EU to punish banks using City of London to stop excessive dependence on Brexit Britain

Jacob Rees Mogg's new Brexit role pivotal to Boris Johnson

We use your sign-up to provide content in ways you’ve consented to and to improve our understanding of you. This may include adverts from us and 3rd parties based on our understanding. You can unsubscribe at any time. More info

EU chiefs have insisted that a temporary deal allowing clearing business to trade through London will not be extended beyond 2025. Clearing houses act as middlemen in derivatives trades between banks and are a vital part of the financial system.

London’s square mile has an estimated £563trillion clearing market and is the leader in Europe for the practice – handling around 90 percent of euro interest rate derivatives.

The EU insisted after Brexit that banks based within the bloc would be shut out of London, with an initial cut-off date of January 2020.

This has been repeatedly pushed back owing to concerns about financial stability.

Now Eurocrats want firms based in the bloc to be able to clear trades themselves – ending what they call an “excessive dependence” on London’s world-renowned financial services.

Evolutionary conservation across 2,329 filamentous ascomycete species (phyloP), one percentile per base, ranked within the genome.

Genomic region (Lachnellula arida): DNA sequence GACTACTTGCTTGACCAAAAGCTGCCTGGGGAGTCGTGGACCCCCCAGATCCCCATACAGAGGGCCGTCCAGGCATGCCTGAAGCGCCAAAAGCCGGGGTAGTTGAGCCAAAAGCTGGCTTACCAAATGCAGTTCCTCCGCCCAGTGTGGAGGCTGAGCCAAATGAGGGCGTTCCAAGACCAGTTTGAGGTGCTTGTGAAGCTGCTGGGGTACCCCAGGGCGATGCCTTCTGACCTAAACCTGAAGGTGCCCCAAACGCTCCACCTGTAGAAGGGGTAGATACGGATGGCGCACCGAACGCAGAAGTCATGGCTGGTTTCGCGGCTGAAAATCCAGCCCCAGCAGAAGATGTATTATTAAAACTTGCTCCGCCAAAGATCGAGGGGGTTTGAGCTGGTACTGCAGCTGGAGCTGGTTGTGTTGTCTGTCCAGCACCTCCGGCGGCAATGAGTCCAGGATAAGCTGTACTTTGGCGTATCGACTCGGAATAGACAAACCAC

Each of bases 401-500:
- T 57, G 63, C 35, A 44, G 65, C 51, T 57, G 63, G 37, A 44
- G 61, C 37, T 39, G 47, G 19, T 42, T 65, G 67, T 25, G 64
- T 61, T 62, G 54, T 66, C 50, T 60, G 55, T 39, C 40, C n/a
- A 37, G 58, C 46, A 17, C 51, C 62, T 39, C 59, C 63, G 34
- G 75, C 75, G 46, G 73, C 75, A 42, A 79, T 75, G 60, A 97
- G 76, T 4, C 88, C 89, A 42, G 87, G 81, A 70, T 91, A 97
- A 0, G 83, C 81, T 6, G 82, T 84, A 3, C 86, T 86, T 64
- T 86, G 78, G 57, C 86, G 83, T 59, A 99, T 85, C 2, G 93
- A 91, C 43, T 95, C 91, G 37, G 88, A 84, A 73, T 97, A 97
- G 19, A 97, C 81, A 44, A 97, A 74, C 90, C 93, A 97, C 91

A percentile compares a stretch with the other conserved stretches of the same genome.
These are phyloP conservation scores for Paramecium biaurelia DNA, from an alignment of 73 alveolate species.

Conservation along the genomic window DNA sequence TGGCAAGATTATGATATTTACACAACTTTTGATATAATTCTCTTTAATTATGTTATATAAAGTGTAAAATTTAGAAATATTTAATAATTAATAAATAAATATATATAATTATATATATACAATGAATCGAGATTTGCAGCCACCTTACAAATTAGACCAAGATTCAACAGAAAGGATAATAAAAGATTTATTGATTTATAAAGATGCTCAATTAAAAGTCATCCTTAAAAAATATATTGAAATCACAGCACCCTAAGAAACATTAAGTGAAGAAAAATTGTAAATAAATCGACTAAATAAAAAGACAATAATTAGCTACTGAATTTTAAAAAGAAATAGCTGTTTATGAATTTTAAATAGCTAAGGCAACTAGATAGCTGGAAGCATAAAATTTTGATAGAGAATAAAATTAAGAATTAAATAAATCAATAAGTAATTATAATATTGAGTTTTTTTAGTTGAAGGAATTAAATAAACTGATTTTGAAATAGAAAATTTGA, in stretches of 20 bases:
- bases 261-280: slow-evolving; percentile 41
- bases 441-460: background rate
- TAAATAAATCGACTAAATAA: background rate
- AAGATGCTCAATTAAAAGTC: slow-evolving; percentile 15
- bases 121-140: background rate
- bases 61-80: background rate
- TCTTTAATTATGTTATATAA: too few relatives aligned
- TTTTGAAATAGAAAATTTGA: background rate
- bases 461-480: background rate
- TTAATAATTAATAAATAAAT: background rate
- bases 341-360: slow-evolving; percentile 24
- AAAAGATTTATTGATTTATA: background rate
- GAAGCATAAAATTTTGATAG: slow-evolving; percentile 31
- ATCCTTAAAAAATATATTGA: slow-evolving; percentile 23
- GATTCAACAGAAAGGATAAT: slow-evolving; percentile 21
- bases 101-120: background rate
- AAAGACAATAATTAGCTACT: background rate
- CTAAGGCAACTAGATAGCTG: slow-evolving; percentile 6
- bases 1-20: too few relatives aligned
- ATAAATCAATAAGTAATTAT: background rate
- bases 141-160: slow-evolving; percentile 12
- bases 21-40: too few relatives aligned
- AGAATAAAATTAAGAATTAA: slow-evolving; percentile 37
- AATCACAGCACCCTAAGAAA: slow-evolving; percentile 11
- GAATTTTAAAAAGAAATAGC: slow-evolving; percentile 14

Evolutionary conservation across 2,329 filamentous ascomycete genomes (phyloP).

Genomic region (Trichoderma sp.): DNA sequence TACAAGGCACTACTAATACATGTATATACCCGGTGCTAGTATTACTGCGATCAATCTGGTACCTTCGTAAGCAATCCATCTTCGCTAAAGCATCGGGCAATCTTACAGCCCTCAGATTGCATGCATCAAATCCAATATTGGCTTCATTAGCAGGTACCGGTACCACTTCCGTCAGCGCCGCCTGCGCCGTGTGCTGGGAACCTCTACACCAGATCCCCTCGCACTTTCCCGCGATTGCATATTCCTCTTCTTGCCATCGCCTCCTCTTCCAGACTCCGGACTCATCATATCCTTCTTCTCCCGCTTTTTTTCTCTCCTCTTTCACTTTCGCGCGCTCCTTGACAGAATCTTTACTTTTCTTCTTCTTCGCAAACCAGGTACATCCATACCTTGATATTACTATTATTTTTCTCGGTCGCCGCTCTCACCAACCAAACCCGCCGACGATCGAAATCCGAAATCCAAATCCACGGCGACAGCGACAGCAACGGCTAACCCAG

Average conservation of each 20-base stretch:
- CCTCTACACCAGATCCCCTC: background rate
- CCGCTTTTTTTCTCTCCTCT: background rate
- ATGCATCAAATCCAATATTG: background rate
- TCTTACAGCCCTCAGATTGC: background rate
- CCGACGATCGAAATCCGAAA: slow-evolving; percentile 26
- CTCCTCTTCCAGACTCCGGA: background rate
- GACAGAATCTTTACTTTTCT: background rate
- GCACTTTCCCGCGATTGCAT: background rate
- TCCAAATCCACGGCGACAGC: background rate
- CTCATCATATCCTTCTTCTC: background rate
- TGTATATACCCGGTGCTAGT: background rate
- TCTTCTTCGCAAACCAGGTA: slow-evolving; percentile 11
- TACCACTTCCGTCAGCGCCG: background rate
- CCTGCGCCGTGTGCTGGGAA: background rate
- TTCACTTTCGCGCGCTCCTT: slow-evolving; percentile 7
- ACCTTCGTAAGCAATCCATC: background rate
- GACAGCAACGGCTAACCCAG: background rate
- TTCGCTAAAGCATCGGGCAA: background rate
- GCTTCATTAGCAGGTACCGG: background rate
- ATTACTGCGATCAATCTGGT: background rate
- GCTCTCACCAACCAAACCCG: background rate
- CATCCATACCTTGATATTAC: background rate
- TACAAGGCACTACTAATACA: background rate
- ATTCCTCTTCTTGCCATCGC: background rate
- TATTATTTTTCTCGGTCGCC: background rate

Firms that fail to comply will face higher charges.

Mairead McGuinness, the European commissioner for financial services, announced the hardline approach as the EU launched a consultation on making the EU’s clearing houses more “attractive”.

She said: “The Commission plans to come forward with measures to reduce our excessive dependence on systemic third-country clearinghouses and to improve the attractiveness of EU-based clearing houses.”

But many financial commentators believe the move is unlikely to work.

Nicola Sturgeon’s Indy plan dismantled amid Barnett formula ‘mistake’ [ANALYSIS] 
Brexit LIVE: Boris slammed for refusing to ‘back winners’ in UK [REACTION] 
Boris Johnson LIVE: PM popularity in free fall as Labour opens up lead [INSIGHT]

Speaking to the Telegraph, Pauline Ashall, a partner at Linklaters, said the new measures proposed are “mostly stick rather than carrot”.

Michael McKee, a partner at law firm DLA Piper, said: “The EU is determined to be self-sufficient in key areas like clearing and the current French Presidency of the EU wants ‘a more sovereign Europe’ and ‘a new European model for growth’.

“Sovereignty with regard to clearing is part of that vision.

“However, the UK is likely to remain the dominant clearer of non-EU financial instruments within Europe.”

The news emerged shortly after French President Emmanuel Macron announced plans to try and woo bankers away from London.

Clement Beaune, France’s minister of European affairs, said a “clear signal” must be given to financiers to entice firms to the bloc.

Source: Read Full Article